The Intelligent, Human Future of Financial Services

In high-consideration categories such as wealth management and life insurance, a trusted advisor is everything. So many other interactions in our daily lives are digitized and missing the authentic, human factor. But when it comes to finances, the complexity of decisions are higher and the value of personalized, tailored advice all the more critical. The same is true with the highly emotional decisions that take place with insurance. That’s why clients are more apt to stay long-term after fostering a connection with an advisor – that connection tends to be built at a personal level through meaningful conversations.

Foster Real Human Connections Between Advisors/Agents and Clients (and Increase Brand Reach)

With a complete social selling solution like Hearsay, advisors and agents are able to authentically and intelligently grow business relationships. They have the opportunity to establish themselves personally as trusted advisors and stay top of mind, in addition to amplifying the corporate brand promise. Sharing corporate content to LinkedIn should be just one piece of the social selling strategy, alongside others that contribute to attracting and retaining clients throughout a full client lifecycle.

An effective social selling solution delivers business outcomes such as:

  • Driving interest and validation by helping advisors and agents project a professional digital image across their social profiles (LinkedIn, Facebook, Twitter, and Instagram)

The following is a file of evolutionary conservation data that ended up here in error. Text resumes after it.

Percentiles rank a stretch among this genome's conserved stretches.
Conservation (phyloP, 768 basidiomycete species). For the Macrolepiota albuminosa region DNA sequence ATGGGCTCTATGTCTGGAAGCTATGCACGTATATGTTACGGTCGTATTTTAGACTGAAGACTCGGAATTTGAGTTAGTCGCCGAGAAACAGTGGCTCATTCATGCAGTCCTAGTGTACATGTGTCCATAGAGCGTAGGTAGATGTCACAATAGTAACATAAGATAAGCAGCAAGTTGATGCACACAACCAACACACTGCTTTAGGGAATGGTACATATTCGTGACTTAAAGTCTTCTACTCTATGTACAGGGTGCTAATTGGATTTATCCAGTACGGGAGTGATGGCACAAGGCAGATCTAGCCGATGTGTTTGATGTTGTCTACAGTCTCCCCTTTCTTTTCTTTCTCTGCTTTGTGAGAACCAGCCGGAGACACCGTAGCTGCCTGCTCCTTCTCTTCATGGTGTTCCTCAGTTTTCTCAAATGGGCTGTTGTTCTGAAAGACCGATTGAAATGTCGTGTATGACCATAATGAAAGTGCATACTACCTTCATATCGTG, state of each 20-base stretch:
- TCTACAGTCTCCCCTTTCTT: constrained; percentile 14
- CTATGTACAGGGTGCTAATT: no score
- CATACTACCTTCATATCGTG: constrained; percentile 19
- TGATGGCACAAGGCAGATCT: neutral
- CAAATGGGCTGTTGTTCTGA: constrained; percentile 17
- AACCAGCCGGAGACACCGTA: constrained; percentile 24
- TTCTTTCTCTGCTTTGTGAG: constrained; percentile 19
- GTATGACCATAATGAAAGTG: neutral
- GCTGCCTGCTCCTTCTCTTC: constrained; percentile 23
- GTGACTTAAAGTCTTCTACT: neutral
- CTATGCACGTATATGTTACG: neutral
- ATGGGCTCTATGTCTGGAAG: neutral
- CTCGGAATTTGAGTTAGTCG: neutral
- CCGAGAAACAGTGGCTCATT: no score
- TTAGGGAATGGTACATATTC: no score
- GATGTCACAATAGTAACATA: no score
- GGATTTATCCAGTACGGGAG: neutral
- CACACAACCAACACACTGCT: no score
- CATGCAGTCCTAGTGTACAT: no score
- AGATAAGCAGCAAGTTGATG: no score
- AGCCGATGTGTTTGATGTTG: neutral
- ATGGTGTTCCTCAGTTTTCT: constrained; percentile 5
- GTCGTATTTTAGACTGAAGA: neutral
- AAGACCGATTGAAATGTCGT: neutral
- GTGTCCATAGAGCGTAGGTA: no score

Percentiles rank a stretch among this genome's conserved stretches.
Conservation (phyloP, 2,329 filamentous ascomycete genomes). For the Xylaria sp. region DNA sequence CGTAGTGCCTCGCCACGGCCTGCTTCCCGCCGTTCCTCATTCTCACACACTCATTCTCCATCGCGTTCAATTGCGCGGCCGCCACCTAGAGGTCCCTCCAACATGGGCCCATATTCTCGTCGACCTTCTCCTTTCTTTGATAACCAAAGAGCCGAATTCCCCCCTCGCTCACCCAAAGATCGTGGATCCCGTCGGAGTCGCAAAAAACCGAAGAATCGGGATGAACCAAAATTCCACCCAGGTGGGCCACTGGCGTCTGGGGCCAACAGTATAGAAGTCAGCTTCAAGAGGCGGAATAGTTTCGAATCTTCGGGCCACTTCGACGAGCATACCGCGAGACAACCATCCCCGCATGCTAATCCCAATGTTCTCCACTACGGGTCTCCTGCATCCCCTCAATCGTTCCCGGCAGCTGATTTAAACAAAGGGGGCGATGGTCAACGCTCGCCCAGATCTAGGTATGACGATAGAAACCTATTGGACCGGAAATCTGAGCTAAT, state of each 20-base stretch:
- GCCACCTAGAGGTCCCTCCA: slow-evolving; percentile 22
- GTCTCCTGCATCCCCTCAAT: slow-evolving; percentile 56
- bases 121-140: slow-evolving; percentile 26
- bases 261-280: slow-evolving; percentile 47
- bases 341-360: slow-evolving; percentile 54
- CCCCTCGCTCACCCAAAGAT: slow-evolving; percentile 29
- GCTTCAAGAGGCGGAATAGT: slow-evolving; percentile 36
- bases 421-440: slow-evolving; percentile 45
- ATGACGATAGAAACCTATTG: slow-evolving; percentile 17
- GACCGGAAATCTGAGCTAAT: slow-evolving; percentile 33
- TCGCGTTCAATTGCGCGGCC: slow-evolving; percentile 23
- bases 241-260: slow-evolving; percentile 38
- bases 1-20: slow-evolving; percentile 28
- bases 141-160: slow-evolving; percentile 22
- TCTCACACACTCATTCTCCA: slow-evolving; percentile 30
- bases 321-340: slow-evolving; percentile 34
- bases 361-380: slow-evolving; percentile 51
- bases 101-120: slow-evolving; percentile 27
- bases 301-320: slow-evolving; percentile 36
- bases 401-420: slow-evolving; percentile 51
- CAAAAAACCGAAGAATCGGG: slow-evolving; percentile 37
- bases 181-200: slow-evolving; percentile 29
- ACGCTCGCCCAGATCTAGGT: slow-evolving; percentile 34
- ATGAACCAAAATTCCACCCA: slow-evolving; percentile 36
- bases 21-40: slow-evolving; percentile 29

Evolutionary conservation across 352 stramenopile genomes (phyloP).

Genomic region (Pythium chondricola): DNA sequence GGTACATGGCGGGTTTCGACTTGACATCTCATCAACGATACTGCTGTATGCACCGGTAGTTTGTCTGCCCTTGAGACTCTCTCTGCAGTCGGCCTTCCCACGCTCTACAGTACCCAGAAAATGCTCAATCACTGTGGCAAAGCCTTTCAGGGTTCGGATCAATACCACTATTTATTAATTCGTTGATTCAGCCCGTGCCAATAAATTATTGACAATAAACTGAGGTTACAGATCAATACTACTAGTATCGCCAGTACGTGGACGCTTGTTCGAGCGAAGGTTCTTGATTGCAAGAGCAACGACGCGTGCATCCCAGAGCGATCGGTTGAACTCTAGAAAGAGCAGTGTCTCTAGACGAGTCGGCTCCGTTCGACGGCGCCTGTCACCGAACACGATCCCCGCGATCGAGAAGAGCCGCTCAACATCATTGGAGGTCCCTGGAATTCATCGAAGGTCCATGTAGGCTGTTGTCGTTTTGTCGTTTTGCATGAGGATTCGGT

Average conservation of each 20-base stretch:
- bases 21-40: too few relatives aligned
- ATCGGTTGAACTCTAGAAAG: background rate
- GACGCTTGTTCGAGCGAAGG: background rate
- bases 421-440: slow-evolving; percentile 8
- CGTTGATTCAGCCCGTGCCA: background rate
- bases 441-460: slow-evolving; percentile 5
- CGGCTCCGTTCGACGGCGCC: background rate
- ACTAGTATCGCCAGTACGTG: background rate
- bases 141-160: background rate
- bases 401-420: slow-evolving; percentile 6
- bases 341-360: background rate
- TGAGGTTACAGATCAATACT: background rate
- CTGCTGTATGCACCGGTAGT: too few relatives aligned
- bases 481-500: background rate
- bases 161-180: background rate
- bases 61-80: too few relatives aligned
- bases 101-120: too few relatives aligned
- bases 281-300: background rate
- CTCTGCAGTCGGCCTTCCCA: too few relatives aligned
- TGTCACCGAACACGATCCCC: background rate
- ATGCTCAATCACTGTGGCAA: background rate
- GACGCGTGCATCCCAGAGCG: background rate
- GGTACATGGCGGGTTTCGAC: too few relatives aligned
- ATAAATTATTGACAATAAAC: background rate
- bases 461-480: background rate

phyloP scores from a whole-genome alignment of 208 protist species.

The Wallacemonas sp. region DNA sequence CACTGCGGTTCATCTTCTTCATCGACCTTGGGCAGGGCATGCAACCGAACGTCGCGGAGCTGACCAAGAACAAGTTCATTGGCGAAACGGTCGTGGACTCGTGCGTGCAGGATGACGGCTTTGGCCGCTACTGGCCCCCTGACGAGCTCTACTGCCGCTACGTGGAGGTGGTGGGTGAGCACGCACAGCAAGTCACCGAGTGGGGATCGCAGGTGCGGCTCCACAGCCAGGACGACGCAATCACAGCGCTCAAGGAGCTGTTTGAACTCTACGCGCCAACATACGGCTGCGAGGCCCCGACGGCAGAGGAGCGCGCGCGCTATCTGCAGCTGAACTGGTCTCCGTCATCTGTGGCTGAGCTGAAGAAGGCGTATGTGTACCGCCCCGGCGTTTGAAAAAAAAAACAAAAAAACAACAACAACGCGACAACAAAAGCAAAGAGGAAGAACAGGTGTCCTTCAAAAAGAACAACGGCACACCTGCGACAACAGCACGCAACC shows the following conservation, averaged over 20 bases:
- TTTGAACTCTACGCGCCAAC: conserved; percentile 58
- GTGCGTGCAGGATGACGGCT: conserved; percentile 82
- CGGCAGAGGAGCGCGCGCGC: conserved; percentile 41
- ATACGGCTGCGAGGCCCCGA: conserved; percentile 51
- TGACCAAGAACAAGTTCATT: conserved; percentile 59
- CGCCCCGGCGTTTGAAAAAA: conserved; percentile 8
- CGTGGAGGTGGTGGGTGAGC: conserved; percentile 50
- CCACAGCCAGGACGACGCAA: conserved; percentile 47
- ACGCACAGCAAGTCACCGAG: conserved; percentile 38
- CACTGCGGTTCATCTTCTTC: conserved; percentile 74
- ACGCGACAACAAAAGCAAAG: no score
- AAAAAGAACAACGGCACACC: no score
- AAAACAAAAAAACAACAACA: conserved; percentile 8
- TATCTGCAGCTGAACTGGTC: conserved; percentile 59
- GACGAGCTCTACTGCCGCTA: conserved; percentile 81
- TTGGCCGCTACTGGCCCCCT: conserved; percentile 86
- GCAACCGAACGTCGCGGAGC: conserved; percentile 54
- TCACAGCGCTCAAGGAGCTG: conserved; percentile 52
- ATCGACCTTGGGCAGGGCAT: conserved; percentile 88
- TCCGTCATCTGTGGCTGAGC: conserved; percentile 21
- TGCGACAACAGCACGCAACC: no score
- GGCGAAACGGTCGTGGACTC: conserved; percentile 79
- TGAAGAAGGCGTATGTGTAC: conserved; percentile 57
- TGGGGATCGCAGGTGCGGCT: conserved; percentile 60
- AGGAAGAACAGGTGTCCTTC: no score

• Increasing engagement by offering the field organization the flexibility to automate and/or personalize their social presence to support varying levels of sophistication
  • Reaching more customers by activating other complementary, modern channels like advisor and agent websites
  • Optimizing sales engagement to grow share of wallet by providing integrated email and text messaging to complement digital lead generation efforts with authentic, human outreach
  • Unlocking more value from CRM and other sales and marketing systems, analytics, and compliance investments by populating them with field-level data
  • Guiding all reps to act like the best rep with AI-based triggering of timely, relevant outreach to improve prospect conversion and deepen client loyalty

Learn how you can go beyond employee advocacy to drive real ROI through advisors and agents, by downloading The Five Pillars of Social ROI.

The Power of Giving Your Customers Control

Hearsay Summit 2020 is officially a wrap! Along with being the first virtual one we’ve ever hosted, we had two days of amazing speakers, fireside chats, and breakout sessions. One of the speakers we were lucky enough to hear from was Glenn Shapiro, Allstate President of Personal Property-Liability.

Glenn shared four ways that the advancement of customer-centricity can work amidst the current challenges of COVID-19 and beyond:

Give customers control.